While I might dispute your debt/GDP argument, the real concern is that by 2012 the interest on the debt will be the largest single program in the Federal government.



  2. I’m not talking about hyperinflation, which occurs when a government in response to inflation, prints money rather than raising interest rates.

    It is factually correct that there is no fundamental difference between creating T-securities out of thin air, vs creating money directly, also out of thin air. If T-securities were eliminated tomorrow, and instead money were created, the money supply would remain the same. However, all concerns about federal debt would disappear, as all federal debt would disappear.

    Why do you feel it is bad for federal interest to “be the largest single program in the Federal government”? Federal interest adds money to the economy, which grows the economy. (Do you own any T-bills?)

    Federal spending of any kind helps the economy grow.

    Rodger Malcolm Mitchell


  3. “By 2020, the agency estimates debt held by the public would reach $20.3 trillion, or 90% of GDP.” We are on an unsustainable path. It will never get there. Public debt of the United States: ~$8 trillion – Federal public debt ~$4.5 trillion – Intergovernmental Holdings ~$2 trillion – State and local governments. Total = ~$14.5 trillion We are already over 100% GDP.


    1. Mr. Davis

      Your blog indicates you think it is wars, not reductions in debt growth, that cause recessions. Since 1970, we have had seven recessions, all but one of which were preceeded by reductions in debt growth (and that 1982 recession probably was a continuation of the 1980 recession). See: http://rodgermmitlchell.wordpress.com/2009/09/07/introduction/

      To which wars to do you attribute these recessions?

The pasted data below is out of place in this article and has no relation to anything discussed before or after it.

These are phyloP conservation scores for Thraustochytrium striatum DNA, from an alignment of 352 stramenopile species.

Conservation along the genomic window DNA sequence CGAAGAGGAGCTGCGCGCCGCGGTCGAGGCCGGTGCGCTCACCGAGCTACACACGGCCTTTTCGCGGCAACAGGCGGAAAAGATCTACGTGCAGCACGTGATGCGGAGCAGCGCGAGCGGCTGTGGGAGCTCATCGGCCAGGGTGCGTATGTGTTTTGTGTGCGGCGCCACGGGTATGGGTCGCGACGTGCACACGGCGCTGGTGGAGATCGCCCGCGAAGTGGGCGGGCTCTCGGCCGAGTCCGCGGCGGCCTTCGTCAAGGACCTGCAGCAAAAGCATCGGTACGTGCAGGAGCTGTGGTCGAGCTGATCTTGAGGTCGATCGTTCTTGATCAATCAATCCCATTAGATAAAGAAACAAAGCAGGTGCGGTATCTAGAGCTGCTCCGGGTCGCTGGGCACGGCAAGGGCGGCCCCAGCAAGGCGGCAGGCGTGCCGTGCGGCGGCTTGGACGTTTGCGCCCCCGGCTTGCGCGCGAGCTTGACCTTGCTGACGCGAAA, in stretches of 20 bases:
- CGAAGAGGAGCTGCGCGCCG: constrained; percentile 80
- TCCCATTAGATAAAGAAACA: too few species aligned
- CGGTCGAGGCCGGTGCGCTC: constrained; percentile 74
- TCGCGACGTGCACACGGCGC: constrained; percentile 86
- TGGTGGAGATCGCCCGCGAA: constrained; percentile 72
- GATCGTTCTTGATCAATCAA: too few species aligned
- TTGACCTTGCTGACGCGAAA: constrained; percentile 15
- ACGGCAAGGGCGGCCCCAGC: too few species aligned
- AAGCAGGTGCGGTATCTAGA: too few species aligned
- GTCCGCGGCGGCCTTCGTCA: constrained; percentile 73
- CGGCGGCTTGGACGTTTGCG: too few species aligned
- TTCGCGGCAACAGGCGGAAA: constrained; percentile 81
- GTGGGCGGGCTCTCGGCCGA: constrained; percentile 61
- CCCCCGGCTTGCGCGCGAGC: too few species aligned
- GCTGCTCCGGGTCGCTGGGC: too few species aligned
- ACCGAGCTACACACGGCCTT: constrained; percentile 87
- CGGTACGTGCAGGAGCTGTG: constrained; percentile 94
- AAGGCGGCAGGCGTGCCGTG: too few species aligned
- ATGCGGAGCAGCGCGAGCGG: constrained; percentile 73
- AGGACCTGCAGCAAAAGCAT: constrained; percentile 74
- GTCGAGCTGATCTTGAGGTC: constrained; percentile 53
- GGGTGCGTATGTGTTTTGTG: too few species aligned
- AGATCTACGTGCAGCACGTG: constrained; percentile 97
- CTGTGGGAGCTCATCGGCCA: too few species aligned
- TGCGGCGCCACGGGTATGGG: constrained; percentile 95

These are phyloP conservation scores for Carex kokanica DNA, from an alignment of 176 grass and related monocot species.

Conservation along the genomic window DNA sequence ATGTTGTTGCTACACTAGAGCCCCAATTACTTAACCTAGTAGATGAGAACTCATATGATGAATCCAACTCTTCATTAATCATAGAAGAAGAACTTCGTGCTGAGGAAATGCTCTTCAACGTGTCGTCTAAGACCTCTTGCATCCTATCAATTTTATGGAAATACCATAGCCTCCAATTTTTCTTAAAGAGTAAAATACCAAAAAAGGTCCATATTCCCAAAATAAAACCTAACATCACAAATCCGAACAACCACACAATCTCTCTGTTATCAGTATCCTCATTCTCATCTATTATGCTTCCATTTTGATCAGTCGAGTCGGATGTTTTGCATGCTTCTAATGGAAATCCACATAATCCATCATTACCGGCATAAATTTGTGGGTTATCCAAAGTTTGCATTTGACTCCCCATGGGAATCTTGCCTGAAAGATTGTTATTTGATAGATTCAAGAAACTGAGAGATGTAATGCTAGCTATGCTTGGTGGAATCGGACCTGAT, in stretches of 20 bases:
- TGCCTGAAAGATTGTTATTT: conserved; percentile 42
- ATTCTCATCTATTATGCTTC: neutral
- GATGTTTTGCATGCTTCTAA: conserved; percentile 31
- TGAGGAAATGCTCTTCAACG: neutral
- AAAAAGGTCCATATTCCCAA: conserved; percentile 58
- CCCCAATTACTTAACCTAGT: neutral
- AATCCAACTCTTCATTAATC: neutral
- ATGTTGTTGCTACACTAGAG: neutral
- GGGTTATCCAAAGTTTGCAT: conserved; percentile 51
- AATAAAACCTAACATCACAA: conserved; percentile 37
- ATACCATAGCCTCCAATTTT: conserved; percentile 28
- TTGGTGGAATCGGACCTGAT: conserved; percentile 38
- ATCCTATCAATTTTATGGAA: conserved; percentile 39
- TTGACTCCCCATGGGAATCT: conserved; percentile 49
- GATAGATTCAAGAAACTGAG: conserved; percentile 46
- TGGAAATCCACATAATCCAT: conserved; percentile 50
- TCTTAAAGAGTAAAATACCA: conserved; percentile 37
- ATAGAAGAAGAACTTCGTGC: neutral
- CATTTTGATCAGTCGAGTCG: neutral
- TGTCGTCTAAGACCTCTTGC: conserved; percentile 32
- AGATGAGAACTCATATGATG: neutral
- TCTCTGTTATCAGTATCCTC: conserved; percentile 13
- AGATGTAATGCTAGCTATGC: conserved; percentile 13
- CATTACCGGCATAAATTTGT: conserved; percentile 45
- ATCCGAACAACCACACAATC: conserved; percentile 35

By the way, you seem to demand perfect correlation between depressions and reduced debt, in order to believe that reduced debt causes depressions. Do you also demand perfect correlation between wars and recessions? If so, please post your graph showing that perfect correlation.

      Rodger Malcolm Mitchell


  4. Rodger – the INTEREST on the debt is an annual number that can be reasonably compared with GDP and if you know the size of the debt you can do a sensitivity analysis of the impact of interest at different rates relative to GDP (that includes consumption) But I think a lot of people miss the fact that one person’s interest payment is another person’s income! (‘Person’ is used to include organizations both government and corporate.) The asymetric tax treatment of the payment (a deduction, except by government) and the receipt of the income makes for further analysis in an input-output model (that very few people use).


  5. Really reading through your site ought to be very convenient with comments. A lot of people just throw lower a “thanksInch and move ahead. Not useful. Disagreeing rocks !, however i can’t care whether you disagree until you understand me why and support your situation. Your opinion (or mine) are useless without some reasoned arguments and (hopefully) details.


    1. Debt Outstanding Domestic Nonfinancial Sectors – Federal Government Sector (FGSDODNS)

      Federal Debt Held by the Public (FYGFDPUN), Quarterly, End of Period, Not Seasonally Adjusted

      Consumer Price Index for All Urban Consumers: All Items (CPIAUCNS), Monthly, Not Seasonally Adjusted